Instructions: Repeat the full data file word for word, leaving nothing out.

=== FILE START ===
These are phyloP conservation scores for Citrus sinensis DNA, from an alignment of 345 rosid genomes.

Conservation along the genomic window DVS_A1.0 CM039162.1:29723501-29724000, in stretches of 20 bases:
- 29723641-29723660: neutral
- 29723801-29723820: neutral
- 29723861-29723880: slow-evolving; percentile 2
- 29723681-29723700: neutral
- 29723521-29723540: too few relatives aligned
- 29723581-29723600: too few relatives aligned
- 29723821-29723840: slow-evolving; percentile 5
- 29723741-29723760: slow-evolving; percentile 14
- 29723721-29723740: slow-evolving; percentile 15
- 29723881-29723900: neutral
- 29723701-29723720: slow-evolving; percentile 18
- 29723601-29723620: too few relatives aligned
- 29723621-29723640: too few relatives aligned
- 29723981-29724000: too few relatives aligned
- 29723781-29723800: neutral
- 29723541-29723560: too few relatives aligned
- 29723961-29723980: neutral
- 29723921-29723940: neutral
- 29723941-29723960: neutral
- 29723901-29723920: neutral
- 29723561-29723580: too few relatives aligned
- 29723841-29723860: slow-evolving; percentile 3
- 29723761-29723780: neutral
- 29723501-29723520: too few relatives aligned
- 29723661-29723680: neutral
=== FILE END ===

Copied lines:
These are phyloP conservation scores for Citrus sinensis DNA, from an alignment of 345 rosid genomes.

Conservation along the genomic window DVS_A1.0 CM039162.1:29723501-29724000, in stretches of 20 bases:
- 29723641-29723660: neutral
- 29723801-29723820: neutral
- 29723861-29723880: slow-evolving; percentile 2
- 29723681-29723700: neutral
- 29723521-29723540: too few relatives aligned
- 29723581-29723600: too few relatives aligned
- 29723821-29723840: slow-evolving; percentile 5
- 29723741-29723760: slow-evolving; percentile 14
- 29723721-29723740: slow-evolving; percentile 15
- 29723881-29723900: neutral
- 29723701-29723720: slow-evolving; percentile 18
- 29723601-29723620: too few relatives aligned
- 29723621-29723640: too few relatives aligned
- 29723981-29724000: too few relatives aligned
- 29723781-29723800: neutral
- 29723541-29723560: too few relatives aligned
- 29723961-29723980: neutral
- 29723921-29723940: neutral
- 29723941-29723960: neutral
- 29723901-29723920: neutral
- 29723561-29723580: too few relatives aligned
- 29723841-29723860: slow-evolving; percentile 3
- 29723761-29723780: neutral
- 29723501-29723520: too few relatives aligned
- 29723661-29723680: neutral